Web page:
The commission overseeing the case found the judge engaged in sexual activity in her courthouse office and did not cooperate with the investigation.
NEWPORT, Ky. (CN) — The Kentucky Judicial Conduct Commission voted unanimously to remove Kenton County Family Court Judge Dawn Gentry from the bench after it found her guilty Monday of 10 charges stemming from accusations of sexual misconduct and retaliation.
Gentry has been suspended from her position since January, and faced a week-long disciplinary hearing this month after she was accused of campaign finance violations and having a sexual relationship with her former pastor.
Gentry, 39, testified twice during the hearing, and admitted “lines were crossed” when she had staffers work on her reelection campaign during office hours, a violation of Kentucky campaign finance law.
Initially, she strongly denied having a sexual relationship with Stephen Penrose, her former pastor, whom she hired shortly after being appointed to the bench by former Republican Governor Matt Bevin, but eventually softened her stance on their relationship.
The five-member commission released its findings of fact and conclusions of law Monday morning and exonerated Gentry on just two of 12 charges, including that she held pretrial conferences without attorneys involved in the cases, and that she failed to disclose a personal relationship with attorney Debbie Pleatman when Pleatman was involved in family court cases.
“This case,” the commission said, “does not involve one or two isolated occurrences, but instead involves a pattern of misconduct and repeated exercise of extremely poor judgment – on and off the bench – by the respondent that continued for over a year, including after respondent was informed that a complaint was filed with the commission against her.”
Gentry and Penrose also played in a band together, and were accused of asking an attorney in the family court system to have a threesome, an accusation the judge also denied.
Penrose was subpoenaed to testify in front of the commission but failed to appear after his attorney claimed there was a “miscommunication” about the date of his appearance.
Despite being unavailable to testify, Penrose loomed over the proceedings and was a focal point of the commission’s investigation.
Gentry’s attorney, Todd Lewis, compared Penrose to Rasputin – adviser to Russian Czar Nicholas II – and said he “infected” Gentry’s office.
The commission gave little weight to Gentry’s testimony regarding her alleged sexual relationship with Penrose, and unanimously found that she not only fired an employee to create a job for Penrose, but also engaged in sexual activity with Penrose and her secretary at work.
“This romantic relationship with Mr. Penrose,” the order states, “included him sending her photographs of his genitals, crude jokes, and at least one romantic message, and engaging in simulated sexual activity with Mr. Penrose and Ms. Aubrey in a courthouse office, during work hours.”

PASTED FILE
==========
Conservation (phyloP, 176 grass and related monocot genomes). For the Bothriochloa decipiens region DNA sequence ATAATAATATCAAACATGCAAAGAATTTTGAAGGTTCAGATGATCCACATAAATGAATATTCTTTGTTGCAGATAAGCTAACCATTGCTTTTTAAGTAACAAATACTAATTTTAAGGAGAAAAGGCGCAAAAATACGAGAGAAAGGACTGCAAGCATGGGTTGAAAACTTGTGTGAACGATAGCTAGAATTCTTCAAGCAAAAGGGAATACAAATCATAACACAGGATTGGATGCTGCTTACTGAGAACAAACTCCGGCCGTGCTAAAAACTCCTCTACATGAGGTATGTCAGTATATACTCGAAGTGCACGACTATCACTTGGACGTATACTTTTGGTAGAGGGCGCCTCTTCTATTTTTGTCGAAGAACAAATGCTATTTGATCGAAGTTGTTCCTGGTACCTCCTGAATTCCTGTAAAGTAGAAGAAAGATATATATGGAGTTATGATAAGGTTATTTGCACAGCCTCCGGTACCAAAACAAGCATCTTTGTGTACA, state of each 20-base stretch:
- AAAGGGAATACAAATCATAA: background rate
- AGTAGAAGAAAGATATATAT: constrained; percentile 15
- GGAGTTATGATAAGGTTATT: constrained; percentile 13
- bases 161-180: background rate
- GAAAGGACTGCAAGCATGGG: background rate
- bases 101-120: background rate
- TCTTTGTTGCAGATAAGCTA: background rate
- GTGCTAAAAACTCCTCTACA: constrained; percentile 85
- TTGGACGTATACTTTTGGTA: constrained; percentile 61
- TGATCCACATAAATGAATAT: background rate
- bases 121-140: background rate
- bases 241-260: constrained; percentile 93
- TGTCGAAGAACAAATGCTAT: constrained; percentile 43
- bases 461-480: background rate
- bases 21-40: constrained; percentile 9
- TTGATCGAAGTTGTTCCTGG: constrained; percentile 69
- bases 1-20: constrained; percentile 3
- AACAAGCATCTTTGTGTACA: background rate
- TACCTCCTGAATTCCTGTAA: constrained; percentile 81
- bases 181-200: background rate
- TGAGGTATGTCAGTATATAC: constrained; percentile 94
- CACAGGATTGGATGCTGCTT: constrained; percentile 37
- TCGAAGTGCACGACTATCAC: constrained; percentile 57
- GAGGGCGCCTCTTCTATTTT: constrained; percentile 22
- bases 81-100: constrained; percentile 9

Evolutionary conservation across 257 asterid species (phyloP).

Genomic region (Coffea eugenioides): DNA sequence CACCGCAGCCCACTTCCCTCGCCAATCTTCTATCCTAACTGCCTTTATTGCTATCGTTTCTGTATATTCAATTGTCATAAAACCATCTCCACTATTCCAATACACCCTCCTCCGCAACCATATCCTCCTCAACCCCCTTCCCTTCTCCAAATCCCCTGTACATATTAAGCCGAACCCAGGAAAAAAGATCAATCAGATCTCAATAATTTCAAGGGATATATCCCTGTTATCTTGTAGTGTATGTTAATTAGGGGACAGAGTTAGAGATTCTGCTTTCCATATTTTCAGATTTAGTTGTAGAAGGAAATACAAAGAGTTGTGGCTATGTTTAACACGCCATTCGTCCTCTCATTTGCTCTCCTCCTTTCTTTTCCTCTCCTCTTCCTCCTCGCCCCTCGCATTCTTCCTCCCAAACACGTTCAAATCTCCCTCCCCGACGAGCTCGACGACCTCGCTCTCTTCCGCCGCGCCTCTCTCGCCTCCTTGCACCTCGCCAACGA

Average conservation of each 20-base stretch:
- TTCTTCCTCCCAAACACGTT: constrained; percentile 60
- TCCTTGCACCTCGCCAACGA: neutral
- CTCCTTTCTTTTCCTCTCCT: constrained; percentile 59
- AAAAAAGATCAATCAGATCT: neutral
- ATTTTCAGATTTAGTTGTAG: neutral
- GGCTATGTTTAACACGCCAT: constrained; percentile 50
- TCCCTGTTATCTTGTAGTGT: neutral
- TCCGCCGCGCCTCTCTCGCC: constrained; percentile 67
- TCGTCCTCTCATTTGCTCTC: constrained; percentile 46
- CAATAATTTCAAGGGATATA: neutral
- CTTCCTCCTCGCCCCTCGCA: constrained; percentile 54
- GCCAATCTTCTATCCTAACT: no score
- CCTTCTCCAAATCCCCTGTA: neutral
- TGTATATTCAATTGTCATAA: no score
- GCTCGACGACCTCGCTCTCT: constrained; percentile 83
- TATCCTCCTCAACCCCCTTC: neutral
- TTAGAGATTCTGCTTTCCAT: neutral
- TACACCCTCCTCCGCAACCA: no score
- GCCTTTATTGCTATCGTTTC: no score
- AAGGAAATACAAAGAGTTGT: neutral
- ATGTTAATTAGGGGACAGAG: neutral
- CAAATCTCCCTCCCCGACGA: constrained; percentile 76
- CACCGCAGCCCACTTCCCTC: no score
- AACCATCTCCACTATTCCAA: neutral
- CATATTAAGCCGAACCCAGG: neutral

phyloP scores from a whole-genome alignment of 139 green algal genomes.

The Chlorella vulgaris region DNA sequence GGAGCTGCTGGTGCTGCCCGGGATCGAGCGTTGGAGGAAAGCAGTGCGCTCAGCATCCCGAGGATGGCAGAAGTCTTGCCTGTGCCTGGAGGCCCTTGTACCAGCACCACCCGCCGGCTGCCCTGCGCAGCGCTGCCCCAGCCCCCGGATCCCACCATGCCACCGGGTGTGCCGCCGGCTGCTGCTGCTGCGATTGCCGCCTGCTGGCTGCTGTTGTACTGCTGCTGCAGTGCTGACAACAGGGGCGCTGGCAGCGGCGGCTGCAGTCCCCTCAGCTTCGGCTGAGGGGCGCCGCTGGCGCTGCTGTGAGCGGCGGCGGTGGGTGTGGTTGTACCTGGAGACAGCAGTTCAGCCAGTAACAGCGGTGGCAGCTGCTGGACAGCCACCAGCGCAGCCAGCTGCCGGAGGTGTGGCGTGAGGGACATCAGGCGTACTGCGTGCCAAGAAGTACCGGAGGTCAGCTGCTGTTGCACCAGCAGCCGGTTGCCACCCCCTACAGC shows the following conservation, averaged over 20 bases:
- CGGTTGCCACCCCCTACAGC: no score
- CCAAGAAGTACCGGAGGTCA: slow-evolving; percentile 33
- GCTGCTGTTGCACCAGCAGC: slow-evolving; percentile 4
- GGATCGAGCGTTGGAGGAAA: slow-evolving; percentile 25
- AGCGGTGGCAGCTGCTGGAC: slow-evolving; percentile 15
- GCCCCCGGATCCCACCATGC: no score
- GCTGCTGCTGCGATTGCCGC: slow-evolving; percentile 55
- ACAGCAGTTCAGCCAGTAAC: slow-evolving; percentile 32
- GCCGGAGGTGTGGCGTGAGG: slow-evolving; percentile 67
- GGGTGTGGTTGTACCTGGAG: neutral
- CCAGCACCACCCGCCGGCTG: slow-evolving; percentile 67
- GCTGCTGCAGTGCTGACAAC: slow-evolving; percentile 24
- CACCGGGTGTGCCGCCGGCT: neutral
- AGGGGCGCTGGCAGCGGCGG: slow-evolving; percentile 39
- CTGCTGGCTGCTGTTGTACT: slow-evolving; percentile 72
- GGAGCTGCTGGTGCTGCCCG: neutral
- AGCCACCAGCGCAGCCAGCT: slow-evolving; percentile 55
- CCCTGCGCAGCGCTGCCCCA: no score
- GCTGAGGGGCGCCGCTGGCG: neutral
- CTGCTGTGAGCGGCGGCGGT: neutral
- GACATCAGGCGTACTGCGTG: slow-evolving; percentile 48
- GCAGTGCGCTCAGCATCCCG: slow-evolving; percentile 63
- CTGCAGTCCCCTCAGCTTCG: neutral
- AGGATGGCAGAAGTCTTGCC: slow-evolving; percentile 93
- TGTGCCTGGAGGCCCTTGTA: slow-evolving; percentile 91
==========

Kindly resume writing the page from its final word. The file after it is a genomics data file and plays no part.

Bryan Beauman, attorney for the commission, called witnesses throughout the five-day hearing who described Gentry as a vindictive person who wanted absolute control of her court.
Beauman brought crushed beer cans, shredded documents, and an empty bottle of Fireball whiskey recovered from Gentry’s office into the courtroom as evidence of the type of atmosphere she promoted during her time on the bench.
The commission cited that physical evidence – as well as the testimony of several courthouse cleaning personnel – to find Gentry guilty of several judicial conduct violations, including Rule 2.1, which “requires that the duties of a judicial office shall take precedence over all of a judge’s personal and extrajudicial activities.”
The shredded documents – as well as Gentry’s waffling on her relationship with Penrose – were pivotal in the commission’s finding that Gentry failed to be “candid and honest” with the investigation.
“Respondent,” the commission said, “admitted to receiving from Mr. Penrose photographs of his genitals, which respondent saved and kept in a hidden folder on her cell phone, which was accessible through her child’s cellphone.”
The order continues, “Respondent further admitted that this hidden folder also contained photographs of her genitals, although respondent testified that she did not send these to Mr. Penrose. All of this is contrary to her testimony at the temporary removal hearing [in January] and her responses to the initial inquiries of the commission.”
The commission noted that none of the charges involved Gentry’s rulings from the bench and that its decision is not meant as an indictment of her ability as a judge, but noted that “the lack of any such finding does not excuse or make less serious [her] numerous instances of judicial misconduct.”
Gentry has 10 days to appeal the decision, according to Monday’s order.